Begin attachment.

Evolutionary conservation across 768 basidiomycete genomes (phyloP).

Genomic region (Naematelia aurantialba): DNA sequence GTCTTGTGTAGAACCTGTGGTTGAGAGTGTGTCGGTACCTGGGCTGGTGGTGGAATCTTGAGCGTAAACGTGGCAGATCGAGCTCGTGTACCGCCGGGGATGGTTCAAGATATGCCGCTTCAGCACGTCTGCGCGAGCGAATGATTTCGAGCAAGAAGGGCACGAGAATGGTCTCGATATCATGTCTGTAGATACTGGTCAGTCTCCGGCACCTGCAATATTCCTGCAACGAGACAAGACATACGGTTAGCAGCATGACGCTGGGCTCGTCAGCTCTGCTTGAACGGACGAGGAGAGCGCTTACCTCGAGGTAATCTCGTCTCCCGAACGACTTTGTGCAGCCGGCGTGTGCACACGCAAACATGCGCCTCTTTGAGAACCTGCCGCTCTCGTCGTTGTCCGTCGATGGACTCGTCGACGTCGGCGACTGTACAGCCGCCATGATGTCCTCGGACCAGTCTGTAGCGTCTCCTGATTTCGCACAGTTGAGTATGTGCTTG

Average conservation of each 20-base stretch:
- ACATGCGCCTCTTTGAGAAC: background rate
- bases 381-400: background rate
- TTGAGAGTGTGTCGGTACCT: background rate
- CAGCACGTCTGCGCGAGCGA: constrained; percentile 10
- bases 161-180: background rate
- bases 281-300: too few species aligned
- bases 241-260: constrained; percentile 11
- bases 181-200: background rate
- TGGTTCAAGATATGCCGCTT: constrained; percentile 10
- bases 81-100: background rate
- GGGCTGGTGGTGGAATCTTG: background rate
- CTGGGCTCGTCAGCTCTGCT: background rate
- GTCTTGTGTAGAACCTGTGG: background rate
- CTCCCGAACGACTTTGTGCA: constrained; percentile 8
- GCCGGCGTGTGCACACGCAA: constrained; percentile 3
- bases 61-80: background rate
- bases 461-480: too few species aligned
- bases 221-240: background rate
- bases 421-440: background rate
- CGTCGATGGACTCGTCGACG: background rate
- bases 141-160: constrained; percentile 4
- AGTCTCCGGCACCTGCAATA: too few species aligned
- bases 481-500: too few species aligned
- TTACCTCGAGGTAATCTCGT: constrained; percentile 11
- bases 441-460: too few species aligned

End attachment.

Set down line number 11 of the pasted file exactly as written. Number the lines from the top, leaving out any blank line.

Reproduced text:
- bases 181-200: background rate